People have watched in horror as images of Australia’s iconic wildlife being burnt in bushfires have been beamed across the world. Over a billion birds, mammals and reptiles are estimated to have perished. Huge numbers of insects and other animals have also been affected.
These images have shaken people and brought the stark reality of climate change into full view. People have felt compelled to open their wallets and donate to various wildlife organisations who are working tirelessly to save what they can.
The sheer scale of animal deaths has posed the question: could this have been prevented? One of the features of this crisis has been the fact that fires have burned areas previously untouched by bushfires, or at least not on this scale.
Kangaroo Island, named after its unique subspecies of kangaroos, was a wildlife haven before fires tore through. Over a third of the island has been burned.
Kangaroo Island is also home to a sub species of the glossy black cockatoo. The glossy black cockatoo is feared to be extinct due to its other native habitat being areas such as near Mallacoota which have also been at the epicentre of fires.
After the 2009 Black Saturday fires, strike teams were set up to protect native wildlife from bushfires. But these teams were scrapped without explanation. While Scott Morrison is busy trying to pass the buck onto state governments for the crisis, it is clear that not enough was done from the federal government despite overwhelming information being available.
It has also been reported that a top-secret team was deployed to protect some ancient trees. This is of course welcomed, but begs the question why were these sorts of teams not deployed to save other trees or wildlife?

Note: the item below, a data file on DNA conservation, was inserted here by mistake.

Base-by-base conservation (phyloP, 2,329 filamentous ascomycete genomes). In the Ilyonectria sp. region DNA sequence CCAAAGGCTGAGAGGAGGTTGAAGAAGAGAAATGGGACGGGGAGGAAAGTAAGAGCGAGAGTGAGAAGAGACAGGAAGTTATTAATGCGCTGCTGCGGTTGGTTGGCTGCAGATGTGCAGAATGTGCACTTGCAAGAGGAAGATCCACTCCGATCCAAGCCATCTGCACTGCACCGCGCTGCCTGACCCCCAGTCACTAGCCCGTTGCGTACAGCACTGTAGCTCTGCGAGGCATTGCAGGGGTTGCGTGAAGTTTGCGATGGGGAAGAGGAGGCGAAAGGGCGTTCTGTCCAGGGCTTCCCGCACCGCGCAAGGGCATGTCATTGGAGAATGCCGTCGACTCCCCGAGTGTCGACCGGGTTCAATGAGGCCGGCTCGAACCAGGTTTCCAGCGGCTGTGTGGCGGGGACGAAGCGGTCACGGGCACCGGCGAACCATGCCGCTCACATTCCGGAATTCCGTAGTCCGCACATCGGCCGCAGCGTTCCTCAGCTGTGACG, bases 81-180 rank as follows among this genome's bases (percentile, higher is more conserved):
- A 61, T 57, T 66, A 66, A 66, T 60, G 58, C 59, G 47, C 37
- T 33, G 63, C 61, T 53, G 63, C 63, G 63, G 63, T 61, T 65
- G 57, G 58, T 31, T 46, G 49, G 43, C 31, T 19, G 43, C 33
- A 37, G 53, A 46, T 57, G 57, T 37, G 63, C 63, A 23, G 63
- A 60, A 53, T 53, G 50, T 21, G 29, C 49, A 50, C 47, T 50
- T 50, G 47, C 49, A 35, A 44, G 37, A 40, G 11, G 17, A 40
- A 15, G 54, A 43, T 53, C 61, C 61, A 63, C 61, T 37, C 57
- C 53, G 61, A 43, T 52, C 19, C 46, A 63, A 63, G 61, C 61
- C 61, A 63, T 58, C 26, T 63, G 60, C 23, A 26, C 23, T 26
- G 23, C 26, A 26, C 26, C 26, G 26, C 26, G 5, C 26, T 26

There already exists at least some capability to carry out specialised protection tasks but it is clear the government has not taken a serious planned and coordinated approach to this disaster.
All the funding cuts that were previously made need to be reversed. But it’s also clear that much more funding is required to do what is necessary to ensure that devastation on this scale never happens again.
The death of wildlife on such a scale is not just a tragedy, it has repercussions for the broader ecological crisis the world is facing. The increase in the severity and frequency of bushfires due to climate change has to be part of a conversation about what is happening to the Earth’s biodiversity.
Animals and plants all play a role in the make-up of the Earth’s environment and what makes it habitable for humans. The United Nations has warned that there are only 10 years left to save much of the world’s already fragile biodiversity. Scientists have been frantically issuing warnings that the window for change is rapidly closing.
Just last October, before the bushfire crisis really took hold, an open letter written by more than 240 Australian scientists warned of the looming threat of mass wildlife extinction due to weak environmental laws. In the last decade alone, three species have become extinct with the possibility of 17 more in the next 20 years.
All across the globe, the picture is the same. Mass extinctions, deforestation, commercial fishing and so on are threatening the very viability of the planet. With this being the case, many people are wondering how we can continue down this path, aren’t we all in this together?
The truth is that we’re not all in this together. The super-rich elite will find ways to shelter themselves from the worst of the ecological crisis. For example, already the number of inquiries into private jets and hidden bunkers has gone up.
It is the working class and poor across the world who will be hit hardest by the damage done to the environment. The fight to save wildlife must be linked to the fight for an immediate and just transition to renewable energy that protects jobs. For example, many jobs could be created in the wildlife protection sector.
Unfortunately, none of this is possible under capitalism, which has shown its inability to react in a meaningful way to the bushfires and the global environmental crisis. Working class people urgently need to get organised to fight for a new society based on co-operation and planning. We need socialism, a system that protects animals, people and the planet.
By Kat Galea